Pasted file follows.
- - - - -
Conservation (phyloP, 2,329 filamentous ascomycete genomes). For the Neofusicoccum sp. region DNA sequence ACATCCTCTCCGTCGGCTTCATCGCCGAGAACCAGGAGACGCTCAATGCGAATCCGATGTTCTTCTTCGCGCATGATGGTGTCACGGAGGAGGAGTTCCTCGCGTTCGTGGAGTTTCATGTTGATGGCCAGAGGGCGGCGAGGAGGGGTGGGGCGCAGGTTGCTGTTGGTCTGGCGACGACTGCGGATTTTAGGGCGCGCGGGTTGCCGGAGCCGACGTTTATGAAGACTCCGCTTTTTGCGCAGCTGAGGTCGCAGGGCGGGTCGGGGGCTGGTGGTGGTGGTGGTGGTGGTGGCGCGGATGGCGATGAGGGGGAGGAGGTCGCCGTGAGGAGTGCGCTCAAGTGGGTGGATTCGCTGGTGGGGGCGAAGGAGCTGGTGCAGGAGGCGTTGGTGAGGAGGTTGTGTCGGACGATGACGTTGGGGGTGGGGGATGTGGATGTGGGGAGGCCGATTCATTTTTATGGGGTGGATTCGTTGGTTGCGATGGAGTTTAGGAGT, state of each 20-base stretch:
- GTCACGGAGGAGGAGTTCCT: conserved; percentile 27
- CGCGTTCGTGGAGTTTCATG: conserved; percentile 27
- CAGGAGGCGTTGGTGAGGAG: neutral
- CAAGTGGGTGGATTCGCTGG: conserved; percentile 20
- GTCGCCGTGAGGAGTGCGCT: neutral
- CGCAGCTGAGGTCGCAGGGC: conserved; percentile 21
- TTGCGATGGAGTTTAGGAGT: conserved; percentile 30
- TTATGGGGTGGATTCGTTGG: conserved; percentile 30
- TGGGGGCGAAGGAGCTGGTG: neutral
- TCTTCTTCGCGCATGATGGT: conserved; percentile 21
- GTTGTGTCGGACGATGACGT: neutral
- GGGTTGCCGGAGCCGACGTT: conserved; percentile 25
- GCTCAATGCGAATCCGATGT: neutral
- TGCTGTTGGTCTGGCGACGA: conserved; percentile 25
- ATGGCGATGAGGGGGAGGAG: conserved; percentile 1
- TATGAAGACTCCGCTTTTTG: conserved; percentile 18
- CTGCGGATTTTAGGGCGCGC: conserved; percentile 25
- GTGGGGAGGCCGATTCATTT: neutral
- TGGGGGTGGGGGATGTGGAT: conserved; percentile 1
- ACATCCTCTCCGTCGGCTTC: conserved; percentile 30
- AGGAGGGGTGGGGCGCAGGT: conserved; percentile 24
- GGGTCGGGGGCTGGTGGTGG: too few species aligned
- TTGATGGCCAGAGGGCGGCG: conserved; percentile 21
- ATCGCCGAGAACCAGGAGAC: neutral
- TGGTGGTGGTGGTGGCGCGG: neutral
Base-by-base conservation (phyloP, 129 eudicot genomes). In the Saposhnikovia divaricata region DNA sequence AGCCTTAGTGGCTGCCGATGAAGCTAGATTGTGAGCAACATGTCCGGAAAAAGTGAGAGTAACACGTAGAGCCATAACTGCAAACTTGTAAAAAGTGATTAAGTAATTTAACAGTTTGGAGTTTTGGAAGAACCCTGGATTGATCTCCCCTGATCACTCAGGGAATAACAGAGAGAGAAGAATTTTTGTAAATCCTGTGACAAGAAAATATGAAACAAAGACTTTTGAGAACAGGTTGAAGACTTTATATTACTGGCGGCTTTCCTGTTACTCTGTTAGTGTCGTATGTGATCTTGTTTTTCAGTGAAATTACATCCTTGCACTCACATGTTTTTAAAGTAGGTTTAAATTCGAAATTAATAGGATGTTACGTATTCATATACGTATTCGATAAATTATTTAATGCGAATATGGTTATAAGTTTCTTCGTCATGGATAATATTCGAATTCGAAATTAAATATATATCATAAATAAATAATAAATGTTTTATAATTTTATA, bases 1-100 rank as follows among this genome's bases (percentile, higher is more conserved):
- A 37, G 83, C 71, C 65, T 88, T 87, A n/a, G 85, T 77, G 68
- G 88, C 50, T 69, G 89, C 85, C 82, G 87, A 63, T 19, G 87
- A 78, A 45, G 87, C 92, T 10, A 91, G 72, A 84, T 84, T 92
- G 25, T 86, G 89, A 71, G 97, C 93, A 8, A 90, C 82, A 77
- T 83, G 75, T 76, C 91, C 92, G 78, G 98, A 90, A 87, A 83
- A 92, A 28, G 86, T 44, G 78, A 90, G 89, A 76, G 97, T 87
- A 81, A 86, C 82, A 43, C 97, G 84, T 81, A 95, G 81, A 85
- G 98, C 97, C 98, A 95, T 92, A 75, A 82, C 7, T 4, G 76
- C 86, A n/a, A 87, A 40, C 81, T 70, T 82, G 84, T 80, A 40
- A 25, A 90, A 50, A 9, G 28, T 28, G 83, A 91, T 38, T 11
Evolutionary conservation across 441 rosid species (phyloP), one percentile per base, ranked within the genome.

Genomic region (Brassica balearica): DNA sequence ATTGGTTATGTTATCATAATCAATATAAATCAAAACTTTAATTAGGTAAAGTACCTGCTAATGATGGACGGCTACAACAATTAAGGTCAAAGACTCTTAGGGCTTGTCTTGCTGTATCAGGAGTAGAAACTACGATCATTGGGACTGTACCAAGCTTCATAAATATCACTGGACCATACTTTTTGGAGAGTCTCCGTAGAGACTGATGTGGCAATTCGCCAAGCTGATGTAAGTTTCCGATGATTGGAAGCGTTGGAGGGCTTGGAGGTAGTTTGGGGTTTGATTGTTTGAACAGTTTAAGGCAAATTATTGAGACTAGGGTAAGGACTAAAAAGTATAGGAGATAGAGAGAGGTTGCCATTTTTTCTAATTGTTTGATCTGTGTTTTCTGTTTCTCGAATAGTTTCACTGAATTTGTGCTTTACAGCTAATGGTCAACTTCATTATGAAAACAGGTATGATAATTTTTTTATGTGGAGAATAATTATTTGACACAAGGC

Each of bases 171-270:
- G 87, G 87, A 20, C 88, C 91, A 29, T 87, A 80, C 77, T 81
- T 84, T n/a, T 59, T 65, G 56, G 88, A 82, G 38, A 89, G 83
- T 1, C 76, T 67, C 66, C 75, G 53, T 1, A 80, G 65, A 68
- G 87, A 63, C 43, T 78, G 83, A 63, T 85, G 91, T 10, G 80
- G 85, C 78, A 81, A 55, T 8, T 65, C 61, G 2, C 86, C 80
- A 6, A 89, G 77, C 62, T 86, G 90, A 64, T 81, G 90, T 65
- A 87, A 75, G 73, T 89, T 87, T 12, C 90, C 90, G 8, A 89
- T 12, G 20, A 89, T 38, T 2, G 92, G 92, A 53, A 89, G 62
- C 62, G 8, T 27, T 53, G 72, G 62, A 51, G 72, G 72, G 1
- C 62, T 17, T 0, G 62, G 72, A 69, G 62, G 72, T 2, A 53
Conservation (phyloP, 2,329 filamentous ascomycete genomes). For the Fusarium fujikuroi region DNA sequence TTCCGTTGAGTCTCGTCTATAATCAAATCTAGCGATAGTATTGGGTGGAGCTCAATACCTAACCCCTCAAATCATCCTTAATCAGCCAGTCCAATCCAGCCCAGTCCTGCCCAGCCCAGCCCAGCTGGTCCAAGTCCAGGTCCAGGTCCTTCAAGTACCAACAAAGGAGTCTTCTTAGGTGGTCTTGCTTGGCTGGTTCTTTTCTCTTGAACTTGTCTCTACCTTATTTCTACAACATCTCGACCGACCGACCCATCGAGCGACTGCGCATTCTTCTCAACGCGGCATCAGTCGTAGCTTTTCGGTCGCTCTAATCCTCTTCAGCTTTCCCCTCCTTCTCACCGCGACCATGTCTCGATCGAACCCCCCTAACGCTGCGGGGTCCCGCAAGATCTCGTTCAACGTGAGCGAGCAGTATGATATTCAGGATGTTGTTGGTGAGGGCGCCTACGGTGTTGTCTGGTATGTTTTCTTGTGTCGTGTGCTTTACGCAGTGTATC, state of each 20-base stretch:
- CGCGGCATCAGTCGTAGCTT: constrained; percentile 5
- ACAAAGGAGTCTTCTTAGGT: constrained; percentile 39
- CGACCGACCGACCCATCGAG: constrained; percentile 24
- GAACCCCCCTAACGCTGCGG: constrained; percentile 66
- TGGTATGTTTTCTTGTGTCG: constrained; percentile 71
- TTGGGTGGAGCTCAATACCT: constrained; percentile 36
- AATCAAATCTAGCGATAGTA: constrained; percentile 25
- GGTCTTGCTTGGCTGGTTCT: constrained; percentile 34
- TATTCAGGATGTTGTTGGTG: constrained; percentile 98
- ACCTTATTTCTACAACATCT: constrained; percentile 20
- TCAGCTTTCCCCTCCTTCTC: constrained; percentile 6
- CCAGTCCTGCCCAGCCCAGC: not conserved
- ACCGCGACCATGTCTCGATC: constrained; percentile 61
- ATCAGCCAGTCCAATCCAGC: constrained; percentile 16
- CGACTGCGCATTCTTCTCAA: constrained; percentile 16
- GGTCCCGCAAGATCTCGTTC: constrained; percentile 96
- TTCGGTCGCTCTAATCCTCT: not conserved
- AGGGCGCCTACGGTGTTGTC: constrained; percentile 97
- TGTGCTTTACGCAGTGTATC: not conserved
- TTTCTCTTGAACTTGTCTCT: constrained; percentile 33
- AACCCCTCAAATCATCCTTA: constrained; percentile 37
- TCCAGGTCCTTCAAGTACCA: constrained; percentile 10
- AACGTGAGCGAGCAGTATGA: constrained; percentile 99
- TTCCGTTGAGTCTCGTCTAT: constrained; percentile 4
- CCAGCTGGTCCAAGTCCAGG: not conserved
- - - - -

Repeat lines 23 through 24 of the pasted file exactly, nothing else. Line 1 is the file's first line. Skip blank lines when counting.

- GGGTCGGGGGCTGGTGGTGG: too few species aligned
- TTGATGGCCAGAGGGCGGCG: conserved; percentile 21